The Elements of Drawing, John Ruskin’s teaching collection at Oxford

The Elements of Drawing, John Ruskin’s teaching collection at Oxford

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Study for General Chiaroscuro of the Sarcophagus and Canopy of the Tomb of Mastino II della Scala at Verona John Ruskin

  • Curator’s description:


    The drawing shows the tomb of Mastino II della Scala, lord of Verona, who died on 3 June 1351 - although his tomb seems to have been erected around 1345. Placed amongst the other Scaliger tombs outside the church of Santa Maria Antica in Verona, the tomb takes the form of a high pedestal topped by a sarcophagus carying a recumbent figure of Mastino, with four angels at its corners. The pedestal is covered by an arched canopy which rests upon four columns, with each of its four gables decorated with sculpture and flanked by small pinnacles. Above is a tall pinnacle, topped by a figure of Mastino in full armour, on horseback. The tomb's lower levels are surrounded by a high wrought-iron fence. The drawing focusses on the sarcophagus and its canopy, seen from the passageway leading to the north door of Santa Maria Antica (i.e. the west); the strangely-shaped object in the right foreground is the remains of one of the sculptures topping the stone supports of the wrought-iron fence which protects the tomb. A relief of the Crucifixion is clearly visible on the end of the sarcophagus.

    Cook and Wedderburn identify this drawing with no. 9 in the "Abbeville" exhibition, described by Ruskin as 'Pencil Sketch (unfinished) of Tomb of Mastino, Verona', and no. 26 in the Verona exhibition, which Ruskin states was 'Sketched in 1852'. It first appears in the Drawing School in the 1872 catalogue of the Standard and Reference Series, where, as no. 58, it was accompanied by other studies from the tomb of Mastino, and those of Can Grande and Can Signorio della Scala. Ruskin's title in the catalogue suggests that it was intended to give an impression of the masses and chiaroscuro of the monument.

    Ruskin made much of the tomb, and it is depicted in several items in the collection: Reference Series no. 59 is a more detailed graphite study by Ruskin of the sarcophagus and canopy. Reference Series no. 129 is a graphite study by Burgess of the head of Mastino's effigy. Rudimentary Series no. 94 is a photograph of the entire tomb. Rudimentary Series no. 95 is a graphite study by Ruskin of the north gable. Rudimentary Series no. 96 is a photograph of the tomb, together with that of Cansignorio della Scala. A drawing by Burgess of a moulding on the sarcophagus was placed on the wall of the Drawing School (it is now no. R.140 in the collection of the Guild of Saint George). Casts from the tomb were also placed on the School's walls (now listed as no. WAL.17.a). A graphite drawing by Bunney of the sculpture in one of the gables was placed in frame no. 92 in the Rudimentary Series, replacing the item originally placed there by Ruskin.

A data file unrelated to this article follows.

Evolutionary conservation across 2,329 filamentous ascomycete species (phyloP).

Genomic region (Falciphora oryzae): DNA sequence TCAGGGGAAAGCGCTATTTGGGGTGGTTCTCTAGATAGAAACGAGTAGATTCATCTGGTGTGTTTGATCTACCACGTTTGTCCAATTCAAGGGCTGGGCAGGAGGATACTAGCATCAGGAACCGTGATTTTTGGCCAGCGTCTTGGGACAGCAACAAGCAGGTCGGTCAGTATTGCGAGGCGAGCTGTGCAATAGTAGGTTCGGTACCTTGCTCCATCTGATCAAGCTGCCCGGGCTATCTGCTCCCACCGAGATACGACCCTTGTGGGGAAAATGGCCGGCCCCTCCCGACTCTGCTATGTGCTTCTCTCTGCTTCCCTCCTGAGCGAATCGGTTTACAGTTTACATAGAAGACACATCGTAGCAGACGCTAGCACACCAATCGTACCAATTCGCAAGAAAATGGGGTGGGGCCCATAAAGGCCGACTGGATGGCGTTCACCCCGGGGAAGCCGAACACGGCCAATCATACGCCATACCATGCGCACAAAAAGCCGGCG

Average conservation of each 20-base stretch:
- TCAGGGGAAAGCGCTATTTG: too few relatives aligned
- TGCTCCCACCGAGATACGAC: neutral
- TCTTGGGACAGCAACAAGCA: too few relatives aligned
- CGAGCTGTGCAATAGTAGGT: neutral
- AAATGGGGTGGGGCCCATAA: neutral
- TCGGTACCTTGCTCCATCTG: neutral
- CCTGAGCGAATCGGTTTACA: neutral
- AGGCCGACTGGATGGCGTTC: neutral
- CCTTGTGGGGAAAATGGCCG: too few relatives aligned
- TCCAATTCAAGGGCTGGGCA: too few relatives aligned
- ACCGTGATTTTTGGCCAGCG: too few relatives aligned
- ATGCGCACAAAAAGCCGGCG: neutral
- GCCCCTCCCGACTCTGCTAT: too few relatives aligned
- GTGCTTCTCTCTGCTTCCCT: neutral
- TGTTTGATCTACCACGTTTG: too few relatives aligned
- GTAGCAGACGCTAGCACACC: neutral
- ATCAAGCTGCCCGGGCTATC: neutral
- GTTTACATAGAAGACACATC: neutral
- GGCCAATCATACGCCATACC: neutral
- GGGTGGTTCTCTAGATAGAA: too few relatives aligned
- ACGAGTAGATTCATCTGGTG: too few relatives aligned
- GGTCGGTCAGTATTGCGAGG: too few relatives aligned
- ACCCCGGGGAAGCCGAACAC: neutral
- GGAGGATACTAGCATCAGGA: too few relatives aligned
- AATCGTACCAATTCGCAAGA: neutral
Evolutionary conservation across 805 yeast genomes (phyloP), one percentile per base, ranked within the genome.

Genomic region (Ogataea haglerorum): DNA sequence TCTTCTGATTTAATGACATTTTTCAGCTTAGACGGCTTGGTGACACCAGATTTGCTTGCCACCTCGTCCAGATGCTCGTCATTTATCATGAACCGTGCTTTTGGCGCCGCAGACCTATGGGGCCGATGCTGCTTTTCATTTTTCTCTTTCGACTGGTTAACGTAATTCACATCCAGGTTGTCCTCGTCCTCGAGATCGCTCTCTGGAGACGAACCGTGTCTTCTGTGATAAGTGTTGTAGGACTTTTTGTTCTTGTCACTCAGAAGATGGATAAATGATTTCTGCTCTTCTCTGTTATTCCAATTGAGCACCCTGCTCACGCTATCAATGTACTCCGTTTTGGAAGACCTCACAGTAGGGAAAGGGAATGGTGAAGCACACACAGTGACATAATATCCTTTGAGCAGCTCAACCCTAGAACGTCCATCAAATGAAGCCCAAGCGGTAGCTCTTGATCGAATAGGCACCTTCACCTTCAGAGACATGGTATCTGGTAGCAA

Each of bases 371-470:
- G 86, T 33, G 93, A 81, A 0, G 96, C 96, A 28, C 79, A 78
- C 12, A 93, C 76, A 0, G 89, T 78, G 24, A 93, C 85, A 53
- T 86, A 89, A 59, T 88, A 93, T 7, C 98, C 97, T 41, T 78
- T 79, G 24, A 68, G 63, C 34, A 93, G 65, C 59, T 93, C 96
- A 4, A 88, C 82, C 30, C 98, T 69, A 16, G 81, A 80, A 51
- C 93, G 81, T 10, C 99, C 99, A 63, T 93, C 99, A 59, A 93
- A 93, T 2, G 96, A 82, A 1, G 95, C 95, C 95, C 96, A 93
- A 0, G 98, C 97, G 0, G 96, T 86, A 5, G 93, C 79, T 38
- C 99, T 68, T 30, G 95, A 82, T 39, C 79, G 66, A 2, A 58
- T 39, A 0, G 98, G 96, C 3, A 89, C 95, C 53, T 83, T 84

In "The Stones of Venice", Ruskin described the tomb as 'altogether exquisite as a work of art', its 'composition ... as perfect as its decoration refined' - marred, however, by the inclusion of the figure of Fortitude (one of the virtues attributed to Mastino) along with the religious figures on the sarcophagus, demonstrating 'traces of erring ambition', related to the beginnings of the della Scala family's decline in Mastino's reign (vol. III, ch. ii, § 55 = XI.89). Writing of this particular drawing in the "Abbeville" catalogue, he described it how it showed 'peace of manner of contemplating death, and co-relative perfectness in Gothic style' (no. 9 = XIX.270).

  • Details

    John Ruskin (1819 - 1900)
    Object type
    Material and technique
    graphite on paper
    507 x 333 mm
    Associated place

    Presented by John Ruskin to the Ruskin Drawing School (University of Oxford), 1875; transferred from the Ruskin Drawing School to the Ashmolean Museum, c.1949.

    No. of items
    Accession no.
  • Subject terms allocated by curators:


  • References in which this object is cited include:


    Taylor, Gerald, ‘John Ruskin: A Catalogue of Drawings by John Ruskin in the Ashmolean Museum, Oxford’, 7 fascicles, 1998, Oxford, Ashmolean Museum, no. 040

    Ruskin, John, Catalogue of the Reference Series Including Temporarily the First Section of the Standard Series (London: Smith, Elder, [1872]), cat. Reference no. 58

    Ruskin, John, ‘Drawings and Photographs, Illustrative of the Art of Verona, Shown at the Royal Institution, Feb. 4th 1870’, Edward T. Cook and Alexander Wedderburn, eds, The Works of John Ruskin: Library Edition, 39 (London: George Allen, 1903-1912), 19, no. 26 = XIX.454

    Ruskin, John, ‘References to the Series of Paintings and Sketches, From Mr. Ruskin's Collection, Shown in Illustration of the Relations of Flamboyant Architecture to Contemporary and Subsequent Art’, Edward T. Cook and Alexander Wedderburn, eds, The Works of John Ruskin: Library Edition, 39 (London: George Allen, 1903-1912), 19, no. 9 = XIX.270

    Ruskin, John, ‘The Ruskin Art Collection at Oxford: Catalogues, Notes and Instructions’, Edward T. Cook and Alexander Wedderburn, eds, The Works of John Ruskin: Library Edition, 39 (London: George Allen, 1903-1912), 21, cat. Reference no. 58


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